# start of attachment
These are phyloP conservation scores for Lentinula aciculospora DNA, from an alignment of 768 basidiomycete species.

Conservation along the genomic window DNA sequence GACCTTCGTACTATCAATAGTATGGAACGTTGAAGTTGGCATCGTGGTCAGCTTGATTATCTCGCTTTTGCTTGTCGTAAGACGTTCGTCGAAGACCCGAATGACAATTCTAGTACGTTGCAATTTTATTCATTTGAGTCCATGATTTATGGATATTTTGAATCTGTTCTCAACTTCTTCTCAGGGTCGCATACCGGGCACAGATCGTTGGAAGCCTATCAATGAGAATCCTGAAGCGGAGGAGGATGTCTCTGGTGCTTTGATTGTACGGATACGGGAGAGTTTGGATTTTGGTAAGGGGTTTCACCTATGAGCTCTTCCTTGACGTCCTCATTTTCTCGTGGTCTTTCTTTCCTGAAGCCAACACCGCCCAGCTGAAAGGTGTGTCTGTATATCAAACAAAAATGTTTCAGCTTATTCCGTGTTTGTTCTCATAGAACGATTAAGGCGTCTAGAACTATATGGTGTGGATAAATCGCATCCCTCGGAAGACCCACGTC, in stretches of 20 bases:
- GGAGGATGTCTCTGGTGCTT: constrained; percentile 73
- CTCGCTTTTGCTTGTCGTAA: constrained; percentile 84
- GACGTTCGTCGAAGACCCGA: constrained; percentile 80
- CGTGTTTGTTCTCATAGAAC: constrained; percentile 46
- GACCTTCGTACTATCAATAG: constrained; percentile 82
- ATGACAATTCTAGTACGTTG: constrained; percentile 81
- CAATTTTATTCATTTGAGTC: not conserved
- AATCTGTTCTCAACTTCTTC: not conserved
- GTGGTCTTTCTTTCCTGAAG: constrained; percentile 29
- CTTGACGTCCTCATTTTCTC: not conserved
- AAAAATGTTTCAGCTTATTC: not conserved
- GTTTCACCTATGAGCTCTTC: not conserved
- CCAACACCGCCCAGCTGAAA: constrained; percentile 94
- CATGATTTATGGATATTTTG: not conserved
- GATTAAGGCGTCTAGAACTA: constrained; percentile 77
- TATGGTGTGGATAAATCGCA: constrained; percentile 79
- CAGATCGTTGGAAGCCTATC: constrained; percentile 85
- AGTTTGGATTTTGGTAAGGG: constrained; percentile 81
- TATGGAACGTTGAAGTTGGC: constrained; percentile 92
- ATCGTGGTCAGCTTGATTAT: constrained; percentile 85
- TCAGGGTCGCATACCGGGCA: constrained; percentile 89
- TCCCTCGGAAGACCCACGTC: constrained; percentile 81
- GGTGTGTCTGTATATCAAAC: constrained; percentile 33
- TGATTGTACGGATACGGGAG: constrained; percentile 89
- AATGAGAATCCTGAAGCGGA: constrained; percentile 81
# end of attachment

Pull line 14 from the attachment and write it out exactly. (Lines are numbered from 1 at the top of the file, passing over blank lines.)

- GTTTCACCTATGAGCTCTTC: not conserved